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A year later, private teachers yet to receive Covid relief funds

A teacher helping a student before schools were re-closed

A teacher helping a student before schools were re-closed

With the second lockdown starting to financially bite, there is looming uncertainty on the long-awaited COVID-19 relief funds promised by government to private teachers. 

About a year ago, the government announced a revolving fund worth Shs 20 billion to support private teachers whose livelihoods were disrupted by the nationwide lockdown in March last year as the government ordered all schools to close, sending over 15 million learners home.

Government then promised to release the money in a few weeks to help the teachers overcome the effects of the lockdown. However, almost a year after, the money has remained elusive with many people wondering whether it will ever serve the intended purpose.

Juma Mwamula, the general secretary of Uganda National Private Teachers Union, says some bureaucrats in the ministry of Education and Sports have frustrated their efforts to pursue the money.

“The bureaucracies are leading to the delay. For instance, at first, we were told to form Saccos, as we concluded they said that we form associations. Months later they started new ones (associations) right from the school to national level,” Mwamula complained.

In the earlier arrangement, the government promised to channel the money to teacher’s Saccos through the Microfinance Support Centre (MSC). MSC had projected to disburse a maximum of Shs 30 million to each Sacco with 30 teachers.

However, MSC set tough conditions like requiring the Saccos to present a two-year record of audited books yet most of them had just been created. Looking for an alternative, the Finance ministry relocated the money to the ministry of Education.

Hasadu Kirabira, a private teacher and administrator, who was once at the helm of the ministry of Education led steering committee, says that although the Education ministry was expected to execute this fast, things become more uncertain over time.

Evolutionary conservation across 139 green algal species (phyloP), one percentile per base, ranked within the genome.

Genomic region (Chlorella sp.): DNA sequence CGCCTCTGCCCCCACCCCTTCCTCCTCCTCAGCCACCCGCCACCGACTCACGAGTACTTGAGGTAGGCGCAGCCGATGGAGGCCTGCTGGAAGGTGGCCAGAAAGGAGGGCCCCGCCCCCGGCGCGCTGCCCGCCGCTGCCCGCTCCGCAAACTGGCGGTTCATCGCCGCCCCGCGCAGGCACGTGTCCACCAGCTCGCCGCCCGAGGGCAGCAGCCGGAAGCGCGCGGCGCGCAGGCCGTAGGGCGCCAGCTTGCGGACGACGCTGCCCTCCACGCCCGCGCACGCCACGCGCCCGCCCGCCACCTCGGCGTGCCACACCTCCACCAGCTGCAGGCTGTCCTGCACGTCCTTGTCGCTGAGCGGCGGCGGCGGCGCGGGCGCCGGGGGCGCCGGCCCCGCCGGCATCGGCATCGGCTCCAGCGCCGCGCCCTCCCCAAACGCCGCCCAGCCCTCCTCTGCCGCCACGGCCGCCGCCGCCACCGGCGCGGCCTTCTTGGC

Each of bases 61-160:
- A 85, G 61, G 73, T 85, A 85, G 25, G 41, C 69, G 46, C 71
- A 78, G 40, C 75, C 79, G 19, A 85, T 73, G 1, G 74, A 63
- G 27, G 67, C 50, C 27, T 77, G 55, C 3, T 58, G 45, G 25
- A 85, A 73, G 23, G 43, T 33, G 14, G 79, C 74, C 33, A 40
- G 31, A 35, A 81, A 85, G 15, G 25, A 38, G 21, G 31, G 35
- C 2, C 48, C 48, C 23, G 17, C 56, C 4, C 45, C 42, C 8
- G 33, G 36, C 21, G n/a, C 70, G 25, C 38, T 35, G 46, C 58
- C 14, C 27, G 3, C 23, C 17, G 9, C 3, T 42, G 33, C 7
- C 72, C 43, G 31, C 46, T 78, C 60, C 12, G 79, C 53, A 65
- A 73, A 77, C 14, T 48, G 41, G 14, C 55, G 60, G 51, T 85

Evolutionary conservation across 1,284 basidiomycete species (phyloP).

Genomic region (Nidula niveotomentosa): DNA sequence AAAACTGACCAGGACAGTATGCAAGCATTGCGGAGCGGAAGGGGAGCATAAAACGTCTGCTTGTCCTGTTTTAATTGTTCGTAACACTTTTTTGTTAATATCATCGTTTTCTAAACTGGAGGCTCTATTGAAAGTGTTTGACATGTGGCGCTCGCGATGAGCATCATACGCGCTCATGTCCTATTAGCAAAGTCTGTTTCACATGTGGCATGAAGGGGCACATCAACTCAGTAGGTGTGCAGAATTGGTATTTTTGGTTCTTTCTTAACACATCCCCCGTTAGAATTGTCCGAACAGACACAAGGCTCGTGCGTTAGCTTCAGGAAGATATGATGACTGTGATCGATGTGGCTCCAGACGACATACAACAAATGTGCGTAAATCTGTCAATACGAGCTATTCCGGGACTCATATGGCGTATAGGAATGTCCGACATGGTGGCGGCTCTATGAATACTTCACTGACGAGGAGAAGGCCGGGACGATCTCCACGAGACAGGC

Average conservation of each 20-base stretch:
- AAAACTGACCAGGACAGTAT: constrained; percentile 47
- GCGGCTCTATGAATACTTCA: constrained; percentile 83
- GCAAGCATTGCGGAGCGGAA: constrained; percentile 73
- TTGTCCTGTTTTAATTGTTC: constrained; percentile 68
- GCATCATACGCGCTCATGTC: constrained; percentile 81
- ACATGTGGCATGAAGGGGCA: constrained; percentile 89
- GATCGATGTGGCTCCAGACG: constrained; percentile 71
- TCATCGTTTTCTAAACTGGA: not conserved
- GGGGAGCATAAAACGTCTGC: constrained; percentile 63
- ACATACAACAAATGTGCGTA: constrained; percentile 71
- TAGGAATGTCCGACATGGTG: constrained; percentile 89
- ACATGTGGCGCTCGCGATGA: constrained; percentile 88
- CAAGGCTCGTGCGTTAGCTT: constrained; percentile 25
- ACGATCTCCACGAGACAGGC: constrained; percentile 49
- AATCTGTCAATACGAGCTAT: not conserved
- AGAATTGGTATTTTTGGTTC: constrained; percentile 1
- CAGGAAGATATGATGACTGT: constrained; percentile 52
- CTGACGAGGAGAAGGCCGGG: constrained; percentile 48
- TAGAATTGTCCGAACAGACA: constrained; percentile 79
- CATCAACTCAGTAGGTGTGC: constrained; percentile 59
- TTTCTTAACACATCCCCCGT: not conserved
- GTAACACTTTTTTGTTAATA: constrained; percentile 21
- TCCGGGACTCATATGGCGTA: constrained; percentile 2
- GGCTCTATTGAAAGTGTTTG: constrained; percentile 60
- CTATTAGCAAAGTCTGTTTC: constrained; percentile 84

“During our first meeting, the First Lady (minister of Education) wanted us to disburse the money in a week. However, several members of the committee prolonged the process arguing that we had to get a fund manager,” Kirabira said.

He says that two entities including Centenary bank and Walimu Sacco were suggested but before one was selected, technocrats in the ministry raised concern about uncoordinated private teachers suggesting re-organizing them in a new formal structure.

From around September last year to January this year, the ministry through district education officers started creating associations to get an apex body that led to the birth of the National Private School Teachers Association (NPSTA).

However, six months later, the ministry is yet to finalize the process. Alex Kakooza, the permanent secretary in the Education ministry notes that with the apex body in place, the ministry is now working with it to get a suitable fund manager to disburse the money.

On the contrary, Hamid Nambaale, an executive member of NPSTA, says before the second school closure they had suggested that Walimu Sacco takes the lead and wonder why the ministry insists on searching for a fund manager. However, a source from the ministry of Education, says that the authorities had earlier ruled out Walimu Sacco basing on their experience.

"They cannot allow Walimu Sacco to take on the task. For a fact, this entity is still under investigation over mismanaging funds,” the source added.

© 2016 Observer Media Ltd